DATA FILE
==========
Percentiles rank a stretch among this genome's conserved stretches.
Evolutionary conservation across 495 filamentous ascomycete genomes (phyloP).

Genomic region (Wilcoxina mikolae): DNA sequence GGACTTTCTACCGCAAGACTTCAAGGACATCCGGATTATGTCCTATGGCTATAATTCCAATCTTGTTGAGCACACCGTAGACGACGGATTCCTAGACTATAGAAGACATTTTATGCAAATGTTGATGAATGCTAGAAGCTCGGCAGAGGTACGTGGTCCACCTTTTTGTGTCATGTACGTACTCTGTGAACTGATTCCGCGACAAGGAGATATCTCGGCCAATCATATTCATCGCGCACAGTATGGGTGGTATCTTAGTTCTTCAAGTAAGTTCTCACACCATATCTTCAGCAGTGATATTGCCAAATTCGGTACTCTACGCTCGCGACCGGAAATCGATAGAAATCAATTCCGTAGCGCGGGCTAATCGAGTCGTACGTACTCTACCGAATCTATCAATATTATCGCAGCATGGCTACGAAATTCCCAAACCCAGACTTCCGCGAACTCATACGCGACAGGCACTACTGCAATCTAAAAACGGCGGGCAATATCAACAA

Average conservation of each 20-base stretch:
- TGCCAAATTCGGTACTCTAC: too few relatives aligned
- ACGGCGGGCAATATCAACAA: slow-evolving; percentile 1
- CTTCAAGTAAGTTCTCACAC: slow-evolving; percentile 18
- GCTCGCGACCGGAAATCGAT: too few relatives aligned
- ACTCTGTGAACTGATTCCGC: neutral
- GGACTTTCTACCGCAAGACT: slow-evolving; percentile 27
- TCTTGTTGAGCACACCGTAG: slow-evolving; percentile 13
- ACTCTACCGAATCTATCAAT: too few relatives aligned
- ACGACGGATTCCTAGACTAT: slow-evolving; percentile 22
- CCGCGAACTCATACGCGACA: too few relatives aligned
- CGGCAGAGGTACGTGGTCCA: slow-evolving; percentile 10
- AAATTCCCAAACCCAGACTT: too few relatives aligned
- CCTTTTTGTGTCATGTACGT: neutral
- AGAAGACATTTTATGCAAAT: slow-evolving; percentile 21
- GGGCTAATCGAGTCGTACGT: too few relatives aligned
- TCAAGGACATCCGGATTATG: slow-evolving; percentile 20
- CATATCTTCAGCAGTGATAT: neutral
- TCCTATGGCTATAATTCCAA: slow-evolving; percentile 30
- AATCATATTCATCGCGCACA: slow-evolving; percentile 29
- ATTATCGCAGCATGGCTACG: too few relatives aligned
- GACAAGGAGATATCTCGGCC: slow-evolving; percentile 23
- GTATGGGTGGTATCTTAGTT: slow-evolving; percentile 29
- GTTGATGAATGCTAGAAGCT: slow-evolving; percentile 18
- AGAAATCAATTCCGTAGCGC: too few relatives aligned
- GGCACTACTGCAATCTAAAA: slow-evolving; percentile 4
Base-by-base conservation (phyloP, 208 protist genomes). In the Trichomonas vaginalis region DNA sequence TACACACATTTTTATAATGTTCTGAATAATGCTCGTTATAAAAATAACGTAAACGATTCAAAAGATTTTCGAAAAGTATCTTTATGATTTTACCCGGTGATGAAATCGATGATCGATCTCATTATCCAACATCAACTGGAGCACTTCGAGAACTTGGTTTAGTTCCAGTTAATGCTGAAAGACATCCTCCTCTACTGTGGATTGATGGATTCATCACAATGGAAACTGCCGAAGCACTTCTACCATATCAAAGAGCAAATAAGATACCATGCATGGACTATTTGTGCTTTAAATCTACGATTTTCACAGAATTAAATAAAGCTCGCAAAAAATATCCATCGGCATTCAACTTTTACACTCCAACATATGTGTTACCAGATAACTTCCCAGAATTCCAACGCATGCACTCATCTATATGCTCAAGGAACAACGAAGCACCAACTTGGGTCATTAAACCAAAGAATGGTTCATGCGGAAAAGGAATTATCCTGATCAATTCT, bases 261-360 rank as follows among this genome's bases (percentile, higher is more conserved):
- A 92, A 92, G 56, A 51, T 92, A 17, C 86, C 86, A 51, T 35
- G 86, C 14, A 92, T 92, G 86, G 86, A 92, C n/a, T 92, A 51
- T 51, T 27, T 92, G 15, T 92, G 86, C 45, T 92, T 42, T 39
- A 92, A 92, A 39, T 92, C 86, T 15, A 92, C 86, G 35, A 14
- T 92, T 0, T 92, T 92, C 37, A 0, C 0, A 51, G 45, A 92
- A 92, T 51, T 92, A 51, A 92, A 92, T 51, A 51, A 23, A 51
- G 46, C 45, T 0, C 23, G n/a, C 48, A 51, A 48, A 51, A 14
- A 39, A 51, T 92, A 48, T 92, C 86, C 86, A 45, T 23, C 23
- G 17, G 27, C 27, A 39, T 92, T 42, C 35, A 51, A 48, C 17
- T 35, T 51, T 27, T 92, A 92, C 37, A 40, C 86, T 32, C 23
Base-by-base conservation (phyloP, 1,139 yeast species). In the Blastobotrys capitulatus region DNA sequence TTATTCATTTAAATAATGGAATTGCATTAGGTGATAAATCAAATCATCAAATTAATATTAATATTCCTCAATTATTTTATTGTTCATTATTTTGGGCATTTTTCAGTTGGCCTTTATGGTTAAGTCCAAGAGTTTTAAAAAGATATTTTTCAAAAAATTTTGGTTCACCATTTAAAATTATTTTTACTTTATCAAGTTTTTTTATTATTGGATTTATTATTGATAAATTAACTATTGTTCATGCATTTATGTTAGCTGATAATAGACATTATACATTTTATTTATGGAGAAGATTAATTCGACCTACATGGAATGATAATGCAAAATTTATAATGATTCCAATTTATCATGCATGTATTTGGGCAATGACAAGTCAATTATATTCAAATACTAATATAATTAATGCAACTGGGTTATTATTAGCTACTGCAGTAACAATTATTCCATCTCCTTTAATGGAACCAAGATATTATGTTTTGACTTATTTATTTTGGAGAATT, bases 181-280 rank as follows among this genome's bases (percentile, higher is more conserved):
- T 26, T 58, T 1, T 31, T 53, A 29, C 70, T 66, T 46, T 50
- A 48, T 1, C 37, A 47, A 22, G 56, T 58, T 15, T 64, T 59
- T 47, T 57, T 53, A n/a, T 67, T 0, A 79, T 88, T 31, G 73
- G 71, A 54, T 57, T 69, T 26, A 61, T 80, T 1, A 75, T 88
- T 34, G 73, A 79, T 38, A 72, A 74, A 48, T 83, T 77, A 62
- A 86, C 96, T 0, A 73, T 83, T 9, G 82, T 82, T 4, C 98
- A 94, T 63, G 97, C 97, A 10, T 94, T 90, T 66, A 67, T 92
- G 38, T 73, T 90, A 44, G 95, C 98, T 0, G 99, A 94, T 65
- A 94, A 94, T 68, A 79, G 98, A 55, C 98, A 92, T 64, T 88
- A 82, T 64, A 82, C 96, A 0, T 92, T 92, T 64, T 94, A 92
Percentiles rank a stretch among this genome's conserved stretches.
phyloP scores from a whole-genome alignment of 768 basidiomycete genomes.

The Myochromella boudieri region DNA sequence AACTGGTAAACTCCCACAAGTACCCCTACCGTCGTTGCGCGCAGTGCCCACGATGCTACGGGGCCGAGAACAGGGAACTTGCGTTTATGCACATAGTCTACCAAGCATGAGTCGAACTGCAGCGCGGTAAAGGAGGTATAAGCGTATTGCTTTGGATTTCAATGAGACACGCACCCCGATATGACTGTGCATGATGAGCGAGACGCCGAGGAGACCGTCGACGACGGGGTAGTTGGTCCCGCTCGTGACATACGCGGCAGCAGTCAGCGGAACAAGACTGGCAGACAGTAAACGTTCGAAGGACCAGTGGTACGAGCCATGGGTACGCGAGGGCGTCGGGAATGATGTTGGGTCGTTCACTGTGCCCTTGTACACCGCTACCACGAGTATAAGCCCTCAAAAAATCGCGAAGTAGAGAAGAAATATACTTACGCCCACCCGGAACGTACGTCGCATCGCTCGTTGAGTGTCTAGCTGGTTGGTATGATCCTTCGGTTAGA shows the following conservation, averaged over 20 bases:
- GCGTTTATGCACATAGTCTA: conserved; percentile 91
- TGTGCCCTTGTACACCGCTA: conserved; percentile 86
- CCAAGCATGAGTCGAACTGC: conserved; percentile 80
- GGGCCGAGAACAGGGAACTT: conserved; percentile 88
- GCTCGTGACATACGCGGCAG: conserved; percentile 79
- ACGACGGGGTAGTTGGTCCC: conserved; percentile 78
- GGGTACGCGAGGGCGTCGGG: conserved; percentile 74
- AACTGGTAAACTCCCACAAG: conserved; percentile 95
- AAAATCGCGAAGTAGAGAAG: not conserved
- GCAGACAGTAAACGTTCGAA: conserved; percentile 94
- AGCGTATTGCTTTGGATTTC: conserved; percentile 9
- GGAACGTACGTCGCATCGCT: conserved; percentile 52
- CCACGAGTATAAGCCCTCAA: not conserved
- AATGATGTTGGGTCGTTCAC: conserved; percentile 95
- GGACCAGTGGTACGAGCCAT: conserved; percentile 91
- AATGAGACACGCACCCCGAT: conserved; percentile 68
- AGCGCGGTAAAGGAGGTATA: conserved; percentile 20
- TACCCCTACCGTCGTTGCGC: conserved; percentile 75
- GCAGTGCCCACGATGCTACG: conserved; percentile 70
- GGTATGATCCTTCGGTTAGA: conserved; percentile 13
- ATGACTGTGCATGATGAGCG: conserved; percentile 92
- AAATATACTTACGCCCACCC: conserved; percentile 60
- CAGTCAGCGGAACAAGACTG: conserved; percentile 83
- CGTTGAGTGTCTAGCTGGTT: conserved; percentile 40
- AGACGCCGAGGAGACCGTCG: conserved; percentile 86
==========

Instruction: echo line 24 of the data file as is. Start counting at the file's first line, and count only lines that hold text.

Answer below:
- ATTATCGCAGCATGGCTACG: too few relatives aligned